George Washington University law professor Jonathan Turley said Friday that the gag order imposed on former President Donald Trump by a federal judge “is unconstitutional” as a federal appeals court put the order on hold.
The United States Court of Appeals for the District of Columbia Circuit placed an administrative stay on the gag order United States District Judge Tanya S. Chutkan issued Oct. 17, planning for a Nov. 20 hearing. Chutkan previously refused to recuse herself from the case in a Sept. 27 ruling.
“They could have left it to continue, to continue while they reviewed it, but, they decided, perhaps in an abundance of caution to order this stoppage until they can give it a full review,” Turley told Fox News host Laura Ingraham about the order. “The reason I think this could be quite significant is because I think the order is unconstitutional.”
“I said that when it was first issued. It’s a very odd concept of an order because the court here insisted on having this trial before the election, sort of shoehorned it in before Super Tuesday,” Turley continued. “And everyone in this election is going to be talking about these cases, except one person under this gag order.”
Special counsel Jack Smith secured a four-count indictment of Trump relating to his efforts to contest the results of the 2020 election in August. Smith sought the gag order in September, claiming that Trump’s criticism of him was an effort to undermine confidence in the judicial system.
“He can’t criticize the prosecutors, he can’t criticize witnesses, and special counsel Jack Smith just asked for this order to be expanded in an equally unconstitutional way,” Turley said. “That has drawn the criticism even of the ACLU, which is a staunch critic of Donald Trump, but the ACLU has said look, this is flagrantly unconstitutional.”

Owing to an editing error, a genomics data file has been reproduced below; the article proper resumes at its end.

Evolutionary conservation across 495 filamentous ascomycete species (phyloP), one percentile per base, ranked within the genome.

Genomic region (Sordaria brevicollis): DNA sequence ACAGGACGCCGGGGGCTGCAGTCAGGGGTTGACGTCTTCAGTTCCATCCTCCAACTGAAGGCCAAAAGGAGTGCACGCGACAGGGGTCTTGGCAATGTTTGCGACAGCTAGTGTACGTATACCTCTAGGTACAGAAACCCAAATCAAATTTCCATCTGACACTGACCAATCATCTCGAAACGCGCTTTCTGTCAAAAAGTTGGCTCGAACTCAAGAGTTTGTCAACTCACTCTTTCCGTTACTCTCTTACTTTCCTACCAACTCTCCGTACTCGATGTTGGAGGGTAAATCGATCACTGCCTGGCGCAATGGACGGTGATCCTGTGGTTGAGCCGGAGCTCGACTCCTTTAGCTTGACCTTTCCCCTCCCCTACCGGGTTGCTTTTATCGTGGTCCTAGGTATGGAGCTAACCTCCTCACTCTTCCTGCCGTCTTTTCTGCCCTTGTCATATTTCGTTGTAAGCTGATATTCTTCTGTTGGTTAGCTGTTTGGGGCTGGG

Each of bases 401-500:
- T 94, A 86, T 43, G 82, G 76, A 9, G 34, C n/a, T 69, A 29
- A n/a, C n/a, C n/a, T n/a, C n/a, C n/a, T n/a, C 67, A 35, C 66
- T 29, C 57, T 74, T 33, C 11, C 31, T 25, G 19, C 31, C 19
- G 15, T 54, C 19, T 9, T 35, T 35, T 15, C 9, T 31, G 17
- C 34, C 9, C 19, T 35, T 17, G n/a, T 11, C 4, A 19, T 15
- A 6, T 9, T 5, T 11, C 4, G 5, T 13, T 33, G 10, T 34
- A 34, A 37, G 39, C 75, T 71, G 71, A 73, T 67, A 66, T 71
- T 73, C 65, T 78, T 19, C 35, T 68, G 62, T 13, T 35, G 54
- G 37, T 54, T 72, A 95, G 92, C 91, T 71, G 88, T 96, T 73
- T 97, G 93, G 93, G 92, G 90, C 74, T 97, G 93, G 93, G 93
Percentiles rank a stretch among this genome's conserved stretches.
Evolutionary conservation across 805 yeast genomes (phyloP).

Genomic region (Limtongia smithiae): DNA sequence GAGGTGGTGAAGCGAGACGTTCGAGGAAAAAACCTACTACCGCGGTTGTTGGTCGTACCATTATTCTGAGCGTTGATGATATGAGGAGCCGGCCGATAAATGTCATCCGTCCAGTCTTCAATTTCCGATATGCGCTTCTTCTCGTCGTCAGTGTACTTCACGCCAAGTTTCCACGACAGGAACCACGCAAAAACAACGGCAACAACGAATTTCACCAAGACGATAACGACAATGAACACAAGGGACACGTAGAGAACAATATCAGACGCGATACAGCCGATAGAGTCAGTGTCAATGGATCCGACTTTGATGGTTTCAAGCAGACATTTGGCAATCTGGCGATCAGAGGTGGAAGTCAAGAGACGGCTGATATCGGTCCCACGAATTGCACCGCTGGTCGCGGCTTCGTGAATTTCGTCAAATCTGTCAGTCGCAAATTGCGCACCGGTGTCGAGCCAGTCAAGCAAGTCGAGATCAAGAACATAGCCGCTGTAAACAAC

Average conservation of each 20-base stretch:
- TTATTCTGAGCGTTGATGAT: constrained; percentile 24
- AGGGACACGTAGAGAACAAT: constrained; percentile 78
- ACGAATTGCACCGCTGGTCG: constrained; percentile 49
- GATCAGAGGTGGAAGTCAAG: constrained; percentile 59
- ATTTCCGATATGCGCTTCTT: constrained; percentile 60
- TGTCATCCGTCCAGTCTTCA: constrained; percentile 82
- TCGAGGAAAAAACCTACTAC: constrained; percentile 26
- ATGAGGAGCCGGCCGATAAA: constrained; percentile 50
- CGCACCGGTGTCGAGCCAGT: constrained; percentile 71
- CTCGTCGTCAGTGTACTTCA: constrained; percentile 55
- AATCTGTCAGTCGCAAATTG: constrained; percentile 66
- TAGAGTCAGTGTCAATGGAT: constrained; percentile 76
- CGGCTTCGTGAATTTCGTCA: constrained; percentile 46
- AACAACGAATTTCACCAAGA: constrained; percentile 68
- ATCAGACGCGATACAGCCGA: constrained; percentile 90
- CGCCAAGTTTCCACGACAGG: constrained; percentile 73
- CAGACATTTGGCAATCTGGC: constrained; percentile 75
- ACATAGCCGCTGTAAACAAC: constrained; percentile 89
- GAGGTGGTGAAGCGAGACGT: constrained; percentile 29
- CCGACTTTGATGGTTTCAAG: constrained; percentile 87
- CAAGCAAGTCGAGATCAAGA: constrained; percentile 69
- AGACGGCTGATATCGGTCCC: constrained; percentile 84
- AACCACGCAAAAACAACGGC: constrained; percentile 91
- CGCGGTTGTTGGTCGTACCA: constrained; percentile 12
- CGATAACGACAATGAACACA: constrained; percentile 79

Turley noted that the stakes involved with the gag order were particularly high.
“Much of this election is going to turn on these prosecutions. Millions of people believe that the criminal justice system has been weaponized,” Turley told Ingraham. “Now, whether that’s true or not, when you hold these trials before the election, everyone is going to be talking about it, and there is going to be sharp criticism.”
“Usually when you have these gag orders, it’s to protect a jury pool so that they’re not influenced by all of the publicity that might be generated. Well, you know, that ship has sailed,” Turley said. “You just ordered a major trial before an election and so the question for the court of appeals is, what is the real purpose of this?”
Harold Hutchison on November 3, 2023